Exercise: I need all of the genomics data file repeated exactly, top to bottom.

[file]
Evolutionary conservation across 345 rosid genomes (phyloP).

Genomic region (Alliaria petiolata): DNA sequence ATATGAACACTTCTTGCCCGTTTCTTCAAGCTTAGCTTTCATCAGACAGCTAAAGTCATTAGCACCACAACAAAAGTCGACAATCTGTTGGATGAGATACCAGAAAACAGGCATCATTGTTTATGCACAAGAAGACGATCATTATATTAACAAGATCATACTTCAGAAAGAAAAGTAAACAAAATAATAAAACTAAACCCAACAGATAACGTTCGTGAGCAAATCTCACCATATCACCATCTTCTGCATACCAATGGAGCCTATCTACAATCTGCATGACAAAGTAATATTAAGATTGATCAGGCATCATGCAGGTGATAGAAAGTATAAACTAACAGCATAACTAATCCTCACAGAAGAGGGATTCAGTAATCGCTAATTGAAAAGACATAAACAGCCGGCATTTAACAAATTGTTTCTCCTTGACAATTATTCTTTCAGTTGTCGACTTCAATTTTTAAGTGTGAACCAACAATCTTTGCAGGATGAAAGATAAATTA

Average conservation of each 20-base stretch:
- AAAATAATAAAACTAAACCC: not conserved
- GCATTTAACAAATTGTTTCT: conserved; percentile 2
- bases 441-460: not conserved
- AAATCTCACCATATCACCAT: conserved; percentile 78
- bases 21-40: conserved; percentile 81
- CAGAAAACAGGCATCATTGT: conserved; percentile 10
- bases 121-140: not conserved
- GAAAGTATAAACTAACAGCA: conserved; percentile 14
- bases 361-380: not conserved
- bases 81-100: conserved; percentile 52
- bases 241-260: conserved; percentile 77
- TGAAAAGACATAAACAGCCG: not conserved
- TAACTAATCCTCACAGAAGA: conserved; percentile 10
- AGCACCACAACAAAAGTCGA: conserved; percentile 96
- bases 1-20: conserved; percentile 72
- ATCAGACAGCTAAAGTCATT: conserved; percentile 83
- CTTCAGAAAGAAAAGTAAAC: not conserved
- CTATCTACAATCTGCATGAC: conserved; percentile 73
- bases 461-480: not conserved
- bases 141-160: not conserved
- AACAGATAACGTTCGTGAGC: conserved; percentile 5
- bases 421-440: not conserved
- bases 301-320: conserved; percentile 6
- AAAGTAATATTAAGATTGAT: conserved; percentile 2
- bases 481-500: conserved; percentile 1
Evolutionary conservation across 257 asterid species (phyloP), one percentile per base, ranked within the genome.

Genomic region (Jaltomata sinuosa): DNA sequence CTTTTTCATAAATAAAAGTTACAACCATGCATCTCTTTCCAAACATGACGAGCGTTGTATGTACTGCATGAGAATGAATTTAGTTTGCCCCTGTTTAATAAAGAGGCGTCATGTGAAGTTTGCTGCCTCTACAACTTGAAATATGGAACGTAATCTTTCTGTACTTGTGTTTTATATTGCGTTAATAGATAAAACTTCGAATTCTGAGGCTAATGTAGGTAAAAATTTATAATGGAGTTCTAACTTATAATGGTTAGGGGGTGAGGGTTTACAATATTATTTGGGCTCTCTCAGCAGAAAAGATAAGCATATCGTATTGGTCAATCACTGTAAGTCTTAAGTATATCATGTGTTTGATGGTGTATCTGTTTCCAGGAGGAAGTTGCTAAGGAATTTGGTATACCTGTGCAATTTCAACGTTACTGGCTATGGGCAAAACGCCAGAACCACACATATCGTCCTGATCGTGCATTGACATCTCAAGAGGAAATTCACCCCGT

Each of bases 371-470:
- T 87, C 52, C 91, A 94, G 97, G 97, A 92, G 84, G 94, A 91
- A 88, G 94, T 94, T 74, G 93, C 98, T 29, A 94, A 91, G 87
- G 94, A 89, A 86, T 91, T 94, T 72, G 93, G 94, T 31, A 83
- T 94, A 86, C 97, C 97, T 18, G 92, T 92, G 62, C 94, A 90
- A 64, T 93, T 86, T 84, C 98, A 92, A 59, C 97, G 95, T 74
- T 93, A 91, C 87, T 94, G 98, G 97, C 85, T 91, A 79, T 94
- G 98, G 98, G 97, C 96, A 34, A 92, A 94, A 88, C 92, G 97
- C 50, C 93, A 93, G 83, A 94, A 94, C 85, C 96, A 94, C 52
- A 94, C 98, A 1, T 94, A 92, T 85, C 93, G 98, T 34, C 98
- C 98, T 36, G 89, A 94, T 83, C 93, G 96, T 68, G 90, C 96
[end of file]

Evolutionary conservation across 345 rosid genomes (phyloP).

Genomic region (Alliaria petiolata): DNA sequence ATATGAACACTTCTTGCCCGTTTCTTCAAGCTTAGCTTTCATCAGACAGCTAAAGTCATTAGCACCACAACAAAAGTCGACAATCTGTTGGATGAGATACCAGAAAACAGGCATCATTGTTTATGCACAAGAAGACGATCATTATATTAACAAGATCATACTTCAGAAAGAAAAGTAAACAAAATAATAAAACTAAACCCAACAGATAACGTTCGTGAGCAAATCTCACCATATCACCATCTTCTGCATACCAATGGAGCCTATCTACAATCTGCATGACAAAGTAATATTAAGATTGATCAGGCATCATGCAGGTGATAGAAAGTATAAACTAACAGCATAACTAATCCTCACAGAAGAGGGATTCAGTAATCGCTAATTGAAAAGACATAAACAGCCGGCATTTAACAAATTGTTTCTCCTTGACAATTATTCTTTCAGTTGTCGACTTCAATTTTTAAGTGTGAACCAACAATCTTTGCAGGATGAAAGATAAATTA

Average conservation of each 20-base stretch:
- AAAATAATAAAACTAAACCC: not conserved
- GCATTTAACAAATTGTTTCT: conserved; percentile 2
- bases 441-460: not conserved
- AAATCTCACCATATCACCAT: conserved; percentile 78
- bases 21-40: conserved; percentile 81
- CAGAAAACAGGCATCATTGT: conserved; percentile 10
- bases 121-140: not conserved
- GAAAGTATAAACTAACAGCA: conserved; percentile 14
- bases 361-380: not conserved
- bases 81-100: conserved; percentile 52
- bases 241-260: conserved; percentile 77
- TGAAAAGACATAAACAGCCG: not conserved
- TAACTAATCCTCACAGAAGA: conserved; percentile 10
- AGCACCACAACAAAAGTCGA: conserved; percentile 96
- bases 1-20: conserved; percentile 72
- ATCAGACAGCTAAAGTCATT: conserved; percentile 83
- CTTCAGAAAGAAAAGTAAAC: not conserved
- CTATCTACAATCTGCATGAC: conserved; percentile 73
- bases 461-480: not conserved
- bases 141-160: not conserved
- AACAGATAACGTTCGTGAGC: conserved; percentile 5
- bases 421-440: not conserved
- bases 301-320: conserved; percentile 6
- AAAGTAATATTAAGATTGAT: conserved; percentile 2
- bases 481-500: conserved; percentile 1
Evolutionary conservation across 257 asterid species (phyloP), one percentile per base, ranked within the genome.

Genomic region (Jaltomata sinuosa): DNA sequence CTTTTTCATAAATAAAAGTTACAACCATGCATCTCTTTCCAAACATGACGAGCGTTGTATGTACTGCATGAGAATGAATTTAGTTTGCCCCTGTTTAATAAAGAGGCGTCATGTGAAGTTTGCTGCCTCTACAACTTGAAATATGGAACGTAATCTTTCTGTACTTGTGTTTTATATTGCGTTAATAGATAAAACTTCGAATTCTGAGGCTAATGTAGGTAAAAATTTATAATGGAGTTCTAACTTATAATGGTTAGGGGGTGAGGGTTTACAATATTATTTGGGCTCTCTCAGCAGAAAAGATAAGCATATCGTATTGGTCAATCACTGTAAGTCTTAAGTATATCATGTGTTTGATGGTGTATCTGTTTCCAGGAGGAAGTTGCTAAGGAATTTGGTATACCTGTGCAATTTCAACGTTACTGGCTATGGGCAAAACGCCAGAACCACACATATCGTCCTGATCGTGCATTGACATCTCAAGAGGAAATTCACCCCGT

Each of bases 371-470:
- T 87, C 52, C 91, A 94, G 97, G 97, A 92, G 84, G 94, A 91
- A 88, G 94, T 94, T 74, G 93, C 98, T 29, A 94, A 91, G 87
- G 94, A 89, A 86, T 91, T 94, T 72, G 93, G 94, T 31, A 83
- T 94, A 86, C 97, C 97, T 18, G 92, T 92, G 62, C 94, A 90
- A 64, T 93, T 86, T 84, C 98, A 92, A 59, C 97, G 95, T 74
- T 93, A 91, C 87, T 94, G 98, G 97, C 85, T 91, A 79, T 94
- G 98, G 98, G 97, C 96, A 34, A 92, A 94, A 88, C 92, G 97
- C 50, C 93, A 93, G 83, A 94, A 94, C 85, C 96, A 94, C 52
- A 94, C 98, A 1, T 94, A 92, T 85, C 93, G 98, T 34, C 98
- C 98, T 36, G 89, A 94, T 83, C 93, G 96, T 68, G 90, C 96